Some of those answers are already clear. “I Remember” ends with the kind of searing impact – actualized, here, by what Bognanno does to the word “Everything” – its starting gate recklessness promised, and Feels Like never quite recovers from it. The rest of the record is spent, at least in part, moving on. Not just from that one relationship, but from everything; the oddly compelling childhood trauma (“Six”), the unused college degrees (“Trying”), the brainfreeze (“Brainfreeze”). The one thing Feels Like never moves on from, though, is the garage, and over the course of the record, the light scuzz and crunch of its comprehensively borrowed sound becomes something remarkably unfamiliar to the genre. It becomes pedestrian, the sound of a reel of film flitting along, capturing whatever’s going on in front of it.

And what’s going on in front of it is Bognanno, a songwriter who earnestly refers to both Patti Smith and Paul Westerberg in interviews as her favorite poets. For her, all the noise she’s screaming over doesn’t have to stand in, as it has for the better part of two decades, for some kind of existential danger in the world. It can just be the world, all of it, the danger and the shelter, the backseat and the high school parking lot.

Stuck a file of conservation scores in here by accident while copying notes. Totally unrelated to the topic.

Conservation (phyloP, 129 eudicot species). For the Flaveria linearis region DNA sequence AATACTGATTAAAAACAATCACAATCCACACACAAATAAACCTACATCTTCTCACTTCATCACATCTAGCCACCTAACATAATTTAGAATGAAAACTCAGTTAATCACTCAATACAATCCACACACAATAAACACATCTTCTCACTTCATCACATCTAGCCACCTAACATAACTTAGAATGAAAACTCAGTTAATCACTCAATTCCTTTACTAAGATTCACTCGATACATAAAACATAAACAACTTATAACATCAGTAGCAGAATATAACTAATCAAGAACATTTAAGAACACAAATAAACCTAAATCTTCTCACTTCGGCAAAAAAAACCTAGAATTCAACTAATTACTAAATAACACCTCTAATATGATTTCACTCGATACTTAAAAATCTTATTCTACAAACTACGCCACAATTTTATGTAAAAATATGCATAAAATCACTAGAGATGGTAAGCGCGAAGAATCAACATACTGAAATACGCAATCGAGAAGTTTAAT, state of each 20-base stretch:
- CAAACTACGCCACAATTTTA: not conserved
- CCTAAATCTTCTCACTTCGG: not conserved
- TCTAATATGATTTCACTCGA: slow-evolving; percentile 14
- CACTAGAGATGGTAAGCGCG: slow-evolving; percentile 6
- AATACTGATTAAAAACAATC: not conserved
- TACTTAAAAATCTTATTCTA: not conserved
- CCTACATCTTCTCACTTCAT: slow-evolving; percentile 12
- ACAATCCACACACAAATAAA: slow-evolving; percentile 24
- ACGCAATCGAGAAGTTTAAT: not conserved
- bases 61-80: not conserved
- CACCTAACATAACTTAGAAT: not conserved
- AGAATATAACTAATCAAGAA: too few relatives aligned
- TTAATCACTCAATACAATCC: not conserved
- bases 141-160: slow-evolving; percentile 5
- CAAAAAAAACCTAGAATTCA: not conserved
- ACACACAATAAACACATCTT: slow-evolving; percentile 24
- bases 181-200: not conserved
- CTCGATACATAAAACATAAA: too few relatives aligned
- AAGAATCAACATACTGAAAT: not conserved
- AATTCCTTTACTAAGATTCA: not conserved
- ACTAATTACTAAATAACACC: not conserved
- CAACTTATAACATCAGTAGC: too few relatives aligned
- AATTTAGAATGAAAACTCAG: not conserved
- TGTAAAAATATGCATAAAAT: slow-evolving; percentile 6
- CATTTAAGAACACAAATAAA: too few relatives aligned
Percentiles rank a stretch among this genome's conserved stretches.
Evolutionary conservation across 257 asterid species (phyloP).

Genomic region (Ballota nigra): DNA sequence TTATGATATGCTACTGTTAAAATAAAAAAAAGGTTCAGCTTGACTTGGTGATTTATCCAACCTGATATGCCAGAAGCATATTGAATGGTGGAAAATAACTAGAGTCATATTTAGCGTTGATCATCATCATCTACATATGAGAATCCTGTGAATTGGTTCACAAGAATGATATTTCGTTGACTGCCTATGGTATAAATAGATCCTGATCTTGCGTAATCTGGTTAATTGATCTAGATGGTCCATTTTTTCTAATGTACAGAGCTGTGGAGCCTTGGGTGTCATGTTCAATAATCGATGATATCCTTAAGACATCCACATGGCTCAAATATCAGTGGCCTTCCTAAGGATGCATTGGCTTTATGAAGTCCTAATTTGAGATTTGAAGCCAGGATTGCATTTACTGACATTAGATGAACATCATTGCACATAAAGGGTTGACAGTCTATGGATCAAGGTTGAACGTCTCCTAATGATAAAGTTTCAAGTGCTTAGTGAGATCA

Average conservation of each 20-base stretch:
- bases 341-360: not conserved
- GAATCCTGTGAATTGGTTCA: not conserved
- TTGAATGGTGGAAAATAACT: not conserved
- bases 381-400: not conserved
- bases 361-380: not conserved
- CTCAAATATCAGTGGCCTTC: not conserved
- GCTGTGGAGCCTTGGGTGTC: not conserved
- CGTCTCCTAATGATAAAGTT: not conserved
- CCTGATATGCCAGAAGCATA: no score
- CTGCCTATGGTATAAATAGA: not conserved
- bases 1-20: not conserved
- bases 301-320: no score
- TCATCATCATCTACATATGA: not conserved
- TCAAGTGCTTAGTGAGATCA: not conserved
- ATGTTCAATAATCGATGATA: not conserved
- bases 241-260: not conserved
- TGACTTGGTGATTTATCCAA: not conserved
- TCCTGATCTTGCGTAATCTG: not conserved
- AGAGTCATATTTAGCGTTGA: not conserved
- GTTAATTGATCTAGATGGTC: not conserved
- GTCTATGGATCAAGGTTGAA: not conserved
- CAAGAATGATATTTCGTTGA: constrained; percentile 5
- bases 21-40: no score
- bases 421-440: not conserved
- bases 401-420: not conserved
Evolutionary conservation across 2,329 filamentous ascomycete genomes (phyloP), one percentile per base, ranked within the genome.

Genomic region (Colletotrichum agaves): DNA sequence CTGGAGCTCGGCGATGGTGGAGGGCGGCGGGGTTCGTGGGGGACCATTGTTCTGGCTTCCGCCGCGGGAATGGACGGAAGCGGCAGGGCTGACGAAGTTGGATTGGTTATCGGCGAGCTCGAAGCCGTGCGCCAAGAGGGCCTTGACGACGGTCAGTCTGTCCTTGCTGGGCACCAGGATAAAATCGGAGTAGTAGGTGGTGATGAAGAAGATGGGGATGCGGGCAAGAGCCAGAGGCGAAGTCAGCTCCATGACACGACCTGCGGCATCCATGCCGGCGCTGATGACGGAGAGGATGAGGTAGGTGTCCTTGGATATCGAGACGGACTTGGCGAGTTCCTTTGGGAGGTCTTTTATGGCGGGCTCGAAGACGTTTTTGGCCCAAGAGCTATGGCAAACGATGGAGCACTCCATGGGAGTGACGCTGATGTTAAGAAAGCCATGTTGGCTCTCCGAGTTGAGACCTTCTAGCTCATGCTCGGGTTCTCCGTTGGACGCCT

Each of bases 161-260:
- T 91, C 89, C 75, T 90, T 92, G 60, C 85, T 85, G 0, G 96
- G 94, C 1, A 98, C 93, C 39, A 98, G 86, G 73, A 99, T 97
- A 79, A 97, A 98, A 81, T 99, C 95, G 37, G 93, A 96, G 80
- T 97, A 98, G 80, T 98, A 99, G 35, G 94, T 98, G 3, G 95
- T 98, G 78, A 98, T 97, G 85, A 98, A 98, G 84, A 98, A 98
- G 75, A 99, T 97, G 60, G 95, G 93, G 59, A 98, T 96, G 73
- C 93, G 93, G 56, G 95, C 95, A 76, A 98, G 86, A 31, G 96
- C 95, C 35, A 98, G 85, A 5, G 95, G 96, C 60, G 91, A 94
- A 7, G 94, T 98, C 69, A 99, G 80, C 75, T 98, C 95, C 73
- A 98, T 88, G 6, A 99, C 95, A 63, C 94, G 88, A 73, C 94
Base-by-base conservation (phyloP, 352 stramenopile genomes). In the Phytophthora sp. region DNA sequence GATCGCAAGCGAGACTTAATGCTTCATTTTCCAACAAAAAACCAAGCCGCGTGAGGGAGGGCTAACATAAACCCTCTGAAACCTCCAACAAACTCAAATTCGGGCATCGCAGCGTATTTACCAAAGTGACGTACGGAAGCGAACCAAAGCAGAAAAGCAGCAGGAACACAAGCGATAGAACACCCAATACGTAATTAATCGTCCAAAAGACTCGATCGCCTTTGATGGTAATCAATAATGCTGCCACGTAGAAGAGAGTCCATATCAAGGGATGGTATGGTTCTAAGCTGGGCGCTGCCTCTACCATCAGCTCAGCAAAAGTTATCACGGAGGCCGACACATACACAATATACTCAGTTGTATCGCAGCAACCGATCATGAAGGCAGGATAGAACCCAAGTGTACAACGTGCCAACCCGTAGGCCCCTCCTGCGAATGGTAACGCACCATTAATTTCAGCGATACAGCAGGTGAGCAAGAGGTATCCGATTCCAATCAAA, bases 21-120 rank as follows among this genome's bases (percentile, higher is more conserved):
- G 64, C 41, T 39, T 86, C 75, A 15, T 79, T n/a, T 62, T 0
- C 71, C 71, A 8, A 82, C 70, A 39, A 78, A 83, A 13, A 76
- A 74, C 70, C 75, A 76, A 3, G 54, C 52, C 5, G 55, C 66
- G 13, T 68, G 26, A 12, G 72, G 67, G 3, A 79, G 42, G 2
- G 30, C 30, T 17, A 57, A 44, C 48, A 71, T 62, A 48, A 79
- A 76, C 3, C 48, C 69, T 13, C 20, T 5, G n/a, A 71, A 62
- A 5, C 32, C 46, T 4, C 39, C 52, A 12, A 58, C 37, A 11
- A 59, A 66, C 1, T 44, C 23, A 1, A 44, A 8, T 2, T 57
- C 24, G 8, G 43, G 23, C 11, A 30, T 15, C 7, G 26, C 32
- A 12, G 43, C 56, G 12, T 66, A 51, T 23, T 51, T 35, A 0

For a good bit of Feels Like, this is exactly what Bognanno is able to do. She drags guitar rock from its self-imposed brooder phase and makes it approachable again. Comforting, even. And this gives her serrated writing something to cut into, a status quo that can still believably get f***ed up. Something like the first verse of “Trying” (“I question everything/My focus, my figure, my sexuality/And how much it matters or why it would mean anything”) winds up working so well in her hands because you get the idea that it’s her own music that’s trying to marginalize her as she sings along to it. To write songs this way is to understand how extensively guitar rock has been internalized into American popular culture and to embrace the genre’s relative dullness anyway as something worth salvaging, even if it’s as stand in for its own patriarchal past (and present).

This all might make Bognanno something more indispensable in 2015 than a savior: a revisionist. The new song, perhaps, is all the old songs with a different conception of history.